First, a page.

In refractory cases despite conventional therapy, treatment with the anti-IgE recombinant humanized monoclonal antibody omalizumab has shown to suppress MC activation episodes in all clinical subtypes of MCAS presenting as idiopathic anaphylaxis (54–56), Meniere’s disease (57), and also to prevent reactions related to venom immunotherapy administration (58, 59). The mechanism by which omalizumab decreases the release of MC mediators in asthma (60) and in spontaneous chronic urticaria (61) appears to be related with its ability to block the binding of circulating IgE antibodies to FcεRI receptors on the surface of MCs and basophils resulting into a decrease on receptor expression (62), or by interfering with the release of MC mediator (63). Although it has not been confirmed so far, the response to omalizumab reported in a few primary MCAS patients (54–56) may not differ from the mechanisms referred above.
More rarely, some patients with SM showing high BM MC burden could benefit from cytorreductive or immunomodulatory drugs such as hydroxyurea (64), interferon alpha2b (65), and cladribine (2-CDA) (66) among others. More recently, several tyrosine kinase inhibitors (TKIs) such as midostaurin, masitinib, or dasatinib have shown to improve MC mediator release symptoms in a subset of patients with SM, even in the absence of significant decrease in BM MC numbers (52); despite this, the usage of TKI drugs should be restricted to highly symptomatic SM patients unresponsive to conventional intensive anti-mediator therapy, ideally in the setting of clinical trials.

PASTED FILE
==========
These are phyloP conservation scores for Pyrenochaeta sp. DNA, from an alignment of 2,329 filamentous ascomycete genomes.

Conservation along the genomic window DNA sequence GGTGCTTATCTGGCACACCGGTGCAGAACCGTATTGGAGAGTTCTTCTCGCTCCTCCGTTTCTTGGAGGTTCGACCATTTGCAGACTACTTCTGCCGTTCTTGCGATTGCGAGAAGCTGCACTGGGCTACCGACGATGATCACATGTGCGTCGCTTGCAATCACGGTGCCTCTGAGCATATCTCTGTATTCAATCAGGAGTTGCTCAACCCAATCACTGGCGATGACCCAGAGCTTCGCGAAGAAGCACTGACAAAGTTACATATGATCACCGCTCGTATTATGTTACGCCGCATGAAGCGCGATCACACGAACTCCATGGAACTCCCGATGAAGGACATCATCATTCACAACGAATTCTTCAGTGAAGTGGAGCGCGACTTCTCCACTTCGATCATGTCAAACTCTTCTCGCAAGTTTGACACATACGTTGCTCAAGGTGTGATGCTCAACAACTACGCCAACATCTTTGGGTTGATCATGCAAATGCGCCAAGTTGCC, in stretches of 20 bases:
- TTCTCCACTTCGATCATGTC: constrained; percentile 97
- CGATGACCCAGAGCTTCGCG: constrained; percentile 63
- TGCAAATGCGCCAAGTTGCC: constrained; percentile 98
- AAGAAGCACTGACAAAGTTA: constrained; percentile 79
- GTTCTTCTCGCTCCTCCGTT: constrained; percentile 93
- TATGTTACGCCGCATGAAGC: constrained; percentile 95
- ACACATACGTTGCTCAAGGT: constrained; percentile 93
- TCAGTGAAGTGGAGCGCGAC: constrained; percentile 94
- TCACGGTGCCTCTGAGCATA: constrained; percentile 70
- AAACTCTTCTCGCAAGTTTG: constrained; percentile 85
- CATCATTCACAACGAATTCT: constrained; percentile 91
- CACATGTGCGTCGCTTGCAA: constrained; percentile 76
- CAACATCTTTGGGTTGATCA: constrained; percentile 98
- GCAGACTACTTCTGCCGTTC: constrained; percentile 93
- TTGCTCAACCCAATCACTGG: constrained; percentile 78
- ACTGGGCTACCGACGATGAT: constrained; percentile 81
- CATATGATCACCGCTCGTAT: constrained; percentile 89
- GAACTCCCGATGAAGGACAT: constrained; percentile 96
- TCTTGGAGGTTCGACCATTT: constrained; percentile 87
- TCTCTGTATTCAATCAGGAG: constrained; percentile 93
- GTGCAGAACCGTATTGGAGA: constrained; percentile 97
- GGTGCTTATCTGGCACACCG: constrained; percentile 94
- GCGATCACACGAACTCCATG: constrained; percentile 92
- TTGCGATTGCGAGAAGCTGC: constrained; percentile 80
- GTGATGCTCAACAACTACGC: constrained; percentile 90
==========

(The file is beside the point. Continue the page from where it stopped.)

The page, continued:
Emerging entities with clonal BM MCs as ISMs− and clonal MCAS might sometimes be difficult to recognize. Anaphylaxis is commonly the presenting symptom, and hymenoptera sting is the most common trigger. Both entities involve a great challenge either from the diagnostic or therapeutic point of view. Final diagnosis requires a BM study, but given the low BM MC burden typical of these entities, highly sensitive techniques are mandatory.
Both authors have contributed to the conception, design, and drafting of the paper.
Conflict of Interest Statement
The authors declare that the research was conducted in the absence of any commercial or financial relationships that could be construed as a potential conflict of interest.